August 31, 2008

Should you replace an old refrigerator to save money on energy?


When I moved into my home I had to buy a refrigerator. I bought a relatively cheap fridge. My fridge is not an Energy Star compliant model. Whenever I'm at a store that sells major appliances I see the Energy Star models and I wonder if going with an Energy Star fridge would be a good idea to save money.

Energy Star has a calculator to figure how much you'd save on energy by upgrading your fridge to an Energy Star compliant model.


I used the calculator to estimate what my fridge uses versus an Energy Star model to see how much I could save. My model in the 16.5 to 18.9 cubic foot size range and it was bought around 1999. At 10¢ per kWh the calculator estimates that I'm spending $79 a year. A new Energy Star fridge would run me about $38 per year. Therefore based on the calculator estimate I'd potentially save $41 a year if I replaced my current fridge with a new Energy Star model.

I then dug up the actual energy guide for my fridge which was buried in my paper work drawer. My fridge uses 691 kWh/year so thats about $69 per year. The calculator was off by about $10 so its in the right ballpark. Based on my actual fridges energy usage I'd save about $31 a year by upgrading. Of course energy use will vary by exact model so to get the best figure you should find the model # for your fridge and either plug that into the calculator or research its energy usage on your own.

I did a quick check on prices at Home Depot for Energy Star fridges. They have a Maytag model that is Energy Star compliant that is on sale for $701 right now. It uses $41 a year in electricity. On the other hand a relatively cheap fridge sells for $449 and uses $48 a year in electricity.

If you were buying a new fridge right now you are looking at spending about $250 extra to get $7 annual energy savings. Thats only a 2.8% annual return. That amount of savings won't pay for the extra cost over the lifetime of a fridge. So I'm concluding that :

Paying extra for an Energy Star fridge isn't worth the extra money.

Don't get me wrong, I don't want to discourage people from saving money on energy efficient home improvements. But based on the actual savings an Energy Star fridge is not a good way save energy for its cost. If you want to save energy then consider putting the money into other home energy saving improvements that will give you a better return on the money and potentially save you more energy over all.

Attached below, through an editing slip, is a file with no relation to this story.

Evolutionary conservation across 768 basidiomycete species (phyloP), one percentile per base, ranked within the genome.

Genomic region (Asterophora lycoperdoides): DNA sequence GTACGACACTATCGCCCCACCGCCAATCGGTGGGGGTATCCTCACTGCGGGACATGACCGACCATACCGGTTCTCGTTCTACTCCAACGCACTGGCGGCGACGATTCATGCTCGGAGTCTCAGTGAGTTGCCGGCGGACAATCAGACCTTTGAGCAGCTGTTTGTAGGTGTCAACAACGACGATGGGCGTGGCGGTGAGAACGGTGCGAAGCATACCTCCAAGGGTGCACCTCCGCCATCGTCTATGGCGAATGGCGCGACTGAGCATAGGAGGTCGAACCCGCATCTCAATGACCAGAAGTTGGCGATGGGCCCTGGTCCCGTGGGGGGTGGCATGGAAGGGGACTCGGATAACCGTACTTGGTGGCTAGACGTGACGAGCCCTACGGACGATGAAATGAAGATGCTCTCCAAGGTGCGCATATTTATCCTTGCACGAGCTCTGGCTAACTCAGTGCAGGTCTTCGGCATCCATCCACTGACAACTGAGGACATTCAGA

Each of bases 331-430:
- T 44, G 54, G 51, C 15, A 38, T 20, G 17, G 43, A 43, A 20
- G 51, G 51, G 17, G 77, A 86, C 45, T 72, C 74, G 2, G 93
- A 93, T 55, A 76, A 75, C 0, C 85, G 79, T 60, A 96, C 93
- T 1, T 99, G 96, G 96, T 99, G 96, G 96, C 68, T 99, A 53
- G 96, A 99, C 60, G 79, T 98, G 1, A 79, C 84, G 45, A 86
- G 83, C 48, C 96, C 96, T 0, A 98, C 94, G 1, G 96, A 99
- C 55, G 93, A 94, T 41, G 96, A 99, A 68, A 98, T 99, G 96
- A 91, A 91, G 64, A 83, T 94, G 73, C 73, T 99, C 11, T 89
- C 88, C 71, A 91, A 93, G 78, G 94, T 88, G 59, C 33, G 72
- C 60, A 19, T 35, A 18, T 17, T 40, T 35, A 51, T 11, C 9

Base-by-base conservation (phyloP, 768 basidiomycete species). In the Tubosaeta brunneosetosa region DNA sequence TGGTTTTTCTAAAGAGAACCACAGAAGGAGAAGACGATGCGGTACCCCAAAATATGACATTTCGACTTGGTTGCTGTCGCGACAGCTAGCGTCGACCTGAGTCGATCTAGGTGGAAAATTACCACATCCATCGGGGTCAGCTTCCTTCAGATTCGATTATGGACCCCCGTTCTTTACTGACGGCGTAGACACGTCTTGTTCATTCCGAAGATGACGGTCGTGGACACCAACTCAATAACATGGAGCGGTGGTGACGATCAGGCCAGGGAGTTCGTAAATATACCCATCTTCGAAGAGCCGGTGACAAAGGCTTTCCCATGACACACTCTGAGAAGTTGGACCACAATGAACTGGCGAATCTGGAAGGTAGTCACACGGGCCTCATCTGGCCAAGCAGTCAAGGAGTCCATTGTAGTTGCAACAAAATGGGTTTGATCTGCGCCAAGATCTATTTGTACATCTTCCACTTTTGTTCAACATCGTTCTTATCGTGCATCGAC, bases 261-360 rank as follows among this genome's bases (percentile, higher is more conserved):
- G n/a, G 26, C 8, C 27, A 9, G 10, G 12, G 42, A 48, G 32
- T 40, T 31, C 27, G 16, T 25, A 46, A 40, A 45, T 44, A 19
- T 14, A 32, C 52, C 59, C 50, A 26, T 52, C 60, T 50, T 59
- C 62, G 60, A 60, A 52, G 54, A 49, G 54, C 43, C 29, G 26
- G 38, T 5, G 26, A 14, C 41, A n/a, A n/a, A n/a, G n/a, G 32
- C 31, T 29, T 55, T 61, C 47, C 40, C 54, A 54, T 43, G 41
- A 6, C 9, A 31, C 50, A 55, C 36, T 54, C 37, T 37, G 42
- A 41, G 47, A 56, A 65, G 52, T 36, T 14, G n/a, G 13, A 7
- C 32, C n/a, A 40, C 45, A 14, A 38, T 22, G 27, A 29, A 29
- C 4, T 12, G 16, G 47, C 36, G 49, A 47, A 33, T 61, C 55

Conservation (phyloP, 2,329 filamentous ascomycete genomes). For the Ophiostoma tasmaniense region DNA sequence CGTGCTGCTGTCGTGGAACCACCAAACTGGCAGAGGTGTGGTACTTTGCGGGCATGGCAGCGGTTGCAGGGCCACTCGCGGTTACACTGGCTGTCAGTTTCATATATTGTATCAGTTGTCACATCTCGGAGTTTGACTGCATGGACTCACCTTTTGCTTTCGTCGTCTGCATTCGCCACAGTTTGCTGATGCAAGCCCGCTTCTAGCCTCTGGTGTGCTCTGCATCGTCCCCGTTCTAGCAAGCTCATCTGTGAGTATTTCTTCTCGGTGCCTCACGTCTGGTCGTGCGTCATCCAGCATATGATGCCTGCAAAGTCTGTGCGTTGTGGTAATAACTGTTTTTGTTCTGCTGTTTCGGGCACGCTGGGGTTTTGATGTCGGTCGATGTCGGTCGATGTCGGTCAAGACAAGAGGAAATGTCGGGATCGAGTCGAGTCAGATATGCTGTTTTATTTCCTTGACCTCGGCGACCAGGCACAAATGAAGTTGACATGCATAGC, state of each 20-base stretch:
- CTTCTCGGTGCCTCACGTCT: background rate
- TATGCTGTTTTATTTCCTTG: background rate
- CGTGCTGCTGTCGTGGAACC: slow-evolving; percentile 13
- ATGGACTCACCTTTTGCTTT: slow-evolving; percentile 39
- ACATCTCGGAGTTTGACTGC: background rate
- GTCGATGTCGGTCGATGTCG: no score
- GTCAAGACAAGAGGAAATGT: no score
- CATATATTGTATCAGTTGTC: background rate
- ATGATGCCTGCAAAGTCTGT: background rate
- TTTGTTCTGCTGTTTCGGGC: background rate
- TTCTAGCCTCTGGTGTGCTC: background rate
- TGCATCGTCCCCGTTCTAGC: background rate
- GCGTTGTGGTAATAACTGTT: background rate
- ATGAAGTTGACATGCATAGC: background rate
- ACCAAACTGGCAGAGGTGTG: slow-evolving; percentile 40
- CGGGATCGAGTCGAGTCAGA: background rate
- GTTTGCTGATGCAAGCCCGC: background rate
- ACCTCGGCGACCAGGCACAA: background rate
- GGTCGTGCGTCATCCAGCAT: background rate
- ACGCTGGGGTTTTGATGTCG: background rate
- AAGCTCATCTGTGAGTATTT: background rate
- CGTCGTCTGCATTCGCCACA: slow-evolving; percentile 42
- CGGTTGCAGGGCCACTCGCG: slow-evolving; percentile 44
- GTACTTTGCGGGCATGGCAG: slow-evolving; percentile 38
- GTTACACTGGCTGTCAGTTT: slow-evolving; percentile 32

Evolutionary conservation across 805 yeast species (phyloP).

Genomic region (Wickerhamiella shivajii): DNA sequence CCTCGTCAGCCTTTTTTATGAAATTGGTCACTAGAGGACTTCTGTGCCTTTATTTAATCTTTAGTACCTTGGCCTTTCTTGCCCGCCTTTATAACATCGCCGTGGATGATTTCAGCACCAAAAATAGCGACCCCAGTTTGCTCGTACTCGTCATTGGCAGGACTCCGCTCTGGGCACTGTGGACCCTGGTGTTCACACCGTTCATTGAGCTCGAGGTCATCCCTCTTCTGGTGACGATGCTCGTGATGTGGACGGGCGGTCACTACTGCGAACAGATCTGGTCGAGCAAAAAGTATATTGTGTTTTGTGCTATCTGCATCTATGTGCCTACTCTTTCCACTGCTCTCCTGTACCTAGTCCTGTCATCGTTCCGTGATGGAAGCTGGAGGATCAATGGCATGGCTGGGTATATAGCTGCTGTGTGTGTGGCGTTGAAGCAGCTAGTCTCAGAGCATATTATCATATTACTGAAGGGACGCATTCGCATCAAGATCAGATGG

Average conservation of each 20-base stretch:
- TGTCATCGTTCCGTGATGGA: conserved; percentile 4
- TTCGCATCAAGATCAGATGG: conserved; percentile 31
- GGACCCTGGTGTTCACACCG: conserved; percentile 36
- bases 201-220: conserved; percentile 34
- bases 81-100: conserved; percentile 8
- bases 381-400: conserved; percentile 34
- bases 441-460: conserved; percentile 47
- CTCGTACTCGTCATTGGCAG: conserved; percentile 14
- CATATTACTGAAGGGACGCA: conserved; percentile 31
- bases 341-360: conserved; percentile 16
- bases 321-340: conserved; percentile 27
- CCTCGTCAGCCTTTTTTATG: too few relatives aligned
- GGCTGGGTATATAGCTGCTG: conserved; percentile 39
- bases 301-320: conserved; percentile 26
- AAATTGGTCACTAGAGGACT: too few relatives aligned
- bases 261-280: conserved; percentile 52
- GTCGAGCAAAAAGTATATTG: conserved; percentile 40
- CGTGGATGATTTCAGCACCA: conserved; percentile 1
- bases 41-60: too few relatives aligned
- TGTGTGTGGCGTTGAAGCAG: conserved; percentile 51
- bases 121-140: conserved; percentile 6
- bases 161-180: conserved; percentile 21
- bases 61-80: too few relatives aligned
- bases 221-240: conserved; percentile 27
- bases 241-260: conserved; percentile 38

My fridge is not too old and upgrading to a newer fridge wouldn't save a ton of energy. However older fridges are a lot less energy efficient so replacing them could save you quite a bit. Looking again at the calculator on the energy star site I ran the numbers on some older fridges. If your fridge is from before 1980 and of the 18.2 cu. ft. size then they estimate it is using $210 a year in electricity. You could replace that with a relatively cheap new fridge like the $449 model at Home Depot and cut your energy bill by $162 a year. Thats a 36% annual return on the cost of the new fridge. If your fridge is from 1980-1989 then they figure it is using $163 a year in energy so replacing it with a new model would save $115 a year. Thats a 25% annual return on the fridge cost.

If your fridge is over 20 years old or so then it is probably worth it to replace your fridge with a new model. You could get a 25-36% return on the cost of the new fridge.

You could start with the calculator to get a ballpark estimate and then I'd recommend trying to check the details on your actual fridge model. The exact energy savings will depend on the exact model of your current fridge. If you get the model number of your fridge then you can put it into the calculator and they may be able to give you specifics for yours. Or if you have the old energy guide document still then it will say the models energy usage.

2 comments:

  1. Great article, I just did the same thing and found my was using $83 per year. I wont be replacing mine for awhile, and when I do I will be getting a propane one. I'm going to test all electric drwaing tings in my house and create a table to see where my money is going. Found this morning it costs me $5 to make coffee every day for a year

    Barry
    www.the-green-dude.com

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  2. It's not that simple, though. Consider that old fridges are of better quality, so the new & old ones are not the same. Also, don't expect to save $ on repair costs. The new ones aren't made to last. Also, expect to have to buy ANOTHER new one in 5 to 7 years (not 20 like your old one). So you can see that replacing your 15 yr old fridge will actually COST you money in the long run. OTOH, it's inevitable. You will have to replace it. Energy savings on fridges are peanuts, though, so I'd focus instead reliability and quality, esp. with compressors, pricey items to repair or replace for your new fridge.

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